Let’s talk Kurtis.
Frank Kurtis worked for Don Lee, a famous and successful Cadillac dealer in 1930’s California, and created some of the first custom cars in prewar America. He also built race cars back then, and that’s where his reputation flourished. When Kurtis started offering sports cars (and kits) in the late 1940’s and ‘50s…..the automotive press and enthusiastic public took notice.
The Kurtis 500 M was conceived as a way for Kurtis to compete with the smaller sports cars that were primarily coming over from overseas. The “M” designation was for investor Robert McCullough, who brought capital to the project and made the concept a reality. It debuted in late 1954 / early 1955 and during its short life, only 18-20 cars were built and/or assembled. Today’s article is one of the first articles that appeared in the automotive press when the Kurtis 500 M debuted.
And without delay, let’s get at it:
The Kurtis 500 M (Road & Track, March 1955)
There’s No Substitute For Inches – Combined With Low Weight
The newest American sports car is the Kurtis “500 M”, a Cadillac powered roadster offering high performance with touring-sports comfort. Actually this is what might be termed a Mark III version of the company’s post-war line up. The Mark I was the 1949/50 model which eventually became the Muntz Jet. The Mark II was (and is) the genuine competition version which employs a double-tube frame, solid axles and torsion bar springs.
The Mark II, or officially the “500 M” model, is essentially the Mark II chassis equipped with a luxurious and newly styled body. This chassis employs the well known Kurtis designed front axle suspension having a pair of trailing arms on each side and crossed torsion bars.
Rear suspension is also unchanged, with leading arms and transverse torsion bars. The light tubular frame is similar to that used on Kurtis track cars, but the pair of tubes which act as side rails are brought close together in the region of the door openings.
The new and perhaps unique feature of the 500 M design is a sheet steel underbody structure which encompasses the complete cowl, tow, and floor boards, seat pans and rear deck. This provides many advantages: it stiffens the frame at a point where it would normally be flexible in torsion, it gives very adequate roll-over protection, it makes solid door hinge mounting points, and it facilitates mounting of the fiberglass body panels, windshield, seats, etc.
The first 500 M chassis was posted by a modified Ford four cylinder industrial engine. However, there is ample room for any large American V8 engine. More important, the installation, in the car illustrated, of a Cadillac powerplant has not resulted in a nose-heavy car.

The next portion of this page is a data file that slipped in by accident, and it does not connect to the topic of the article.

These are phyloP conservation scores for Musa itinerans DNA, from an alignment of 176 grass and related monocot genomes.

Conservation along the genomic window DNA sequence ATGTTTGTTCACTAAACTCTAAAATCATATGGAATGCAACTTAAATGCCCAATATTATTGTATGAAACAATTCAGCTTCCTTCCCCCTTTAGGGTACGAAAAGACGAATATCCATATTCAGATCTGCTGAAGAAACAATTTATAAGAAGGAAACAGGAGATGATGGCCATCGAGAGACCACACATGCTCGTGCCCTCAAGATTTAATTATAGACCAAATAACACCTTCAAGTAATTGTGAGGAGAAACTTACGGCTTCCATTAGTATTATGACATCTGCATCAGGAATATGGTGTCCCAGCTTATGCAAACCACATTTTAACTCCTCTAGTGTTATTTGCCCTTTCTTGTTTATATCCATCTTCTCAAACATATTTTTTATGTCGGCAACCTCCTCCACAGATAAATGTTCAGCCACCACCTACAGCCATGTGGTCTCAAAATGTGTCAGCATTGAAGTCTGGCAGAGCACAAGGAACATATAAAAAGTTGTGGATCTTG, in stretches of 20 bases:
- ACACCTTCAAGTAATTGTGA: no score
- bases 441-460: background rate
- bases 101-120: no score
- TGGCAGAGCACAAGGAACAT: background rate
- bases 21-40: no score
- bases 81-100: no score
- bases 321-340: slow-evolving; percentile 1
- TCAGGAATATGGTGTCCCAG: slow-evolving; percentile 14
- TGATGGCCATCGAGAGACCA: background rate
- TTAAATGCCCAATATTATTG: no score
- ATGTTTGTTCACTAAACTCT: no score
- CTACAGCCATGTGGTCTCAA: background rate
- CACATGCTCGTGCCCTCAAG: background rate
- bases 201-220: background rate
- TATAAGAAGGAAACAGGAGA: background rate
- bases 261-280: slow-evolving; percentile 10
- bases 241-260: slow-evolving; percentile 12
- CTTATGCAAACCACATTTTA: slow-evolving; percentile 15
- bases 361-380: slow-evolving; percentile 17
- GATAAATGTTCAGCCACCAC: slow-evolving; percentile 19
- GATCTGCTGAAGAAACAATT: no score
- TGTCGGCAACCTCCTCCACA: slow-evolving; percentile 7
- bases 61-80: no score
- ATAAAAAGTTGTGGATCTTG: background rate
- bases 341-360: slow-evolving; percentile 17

Road & Track weighed this car and with 16 gallons of fuel it stands at exactly 2700 lbs, curb. The weight distribution with no driver or passenger is 48.5/51.5, front to rear. When one considers that this particular car was equipped with a hydramatic transmission (total, engine and transmission is 900 lbs.) the figures quoted can be appreciated even more.
Dimensionally, the 500 M proves to be much smaller than its first appearance leads one to believe. Its wheelbase is 99 inches, front tread is 55.5 inches, rear tread is 56.0 inches. The cockpit space is definitely roomy for a sports car and the immense size of the tunnel which encloses the transmission is the only clue to the engine’s location (well back).
Interior trim, instruments and hardware are all plain, but neither cheap nor austere. During the short ride to the weight scales, the car ably demonstrated its ability to pin one solidly against the seat back. A fair estimate of the zero to 60 acceleration time would be 8 seconds, perhaps better.
Riding qualities are excellent and there is no roll on corners. The price of this car is $6200. A lot perhaps, but where else can you buy as much individuality, comfort, performance, and durability for less than twice that amount?
Thanks to Harold Pace and Mark Brinker and their section on the Kurtis 500M that appeared in their 2004 book, “Vintage American Road Racing Cars 1950-1970. Part of the introduction to this article came from material covered in their text. If you have a chance to pick up this book, it’s worth every minute you’ll read.
And…I found a short video with Arlen Kurtis (Frank’s son) talking a bit about the 500M. The audio’s not great, but it’s great to see Arlen and the Kurtis 500M on the show field being appreciated. Click on the video below to watch:[vsw id=”30PeOzfmyPU” source=”youtube” width=”425″ height=”344″ autoplay=”no”]
Hope you enjoyed the story, and until next time…
Glass on gang…
Click on the Images Below to View Larger Pictures
So were most cars fiberglass in those days? Is there a reason why there was a switch of materials? I am just curious if maybe it was just simply that metal we use is just more durable.
Geoff – I think that this car was actually a collaborative effort with Frank Kurtis and Robert McCollough and they formed the Kurtis-McCullough Sports Car Co. – Frank built the chassis and McCullough built the fiberglass bodies – McCullough financed the operation.. Frank Kurtis has been quoted saying that they built 18 complete 500M cars.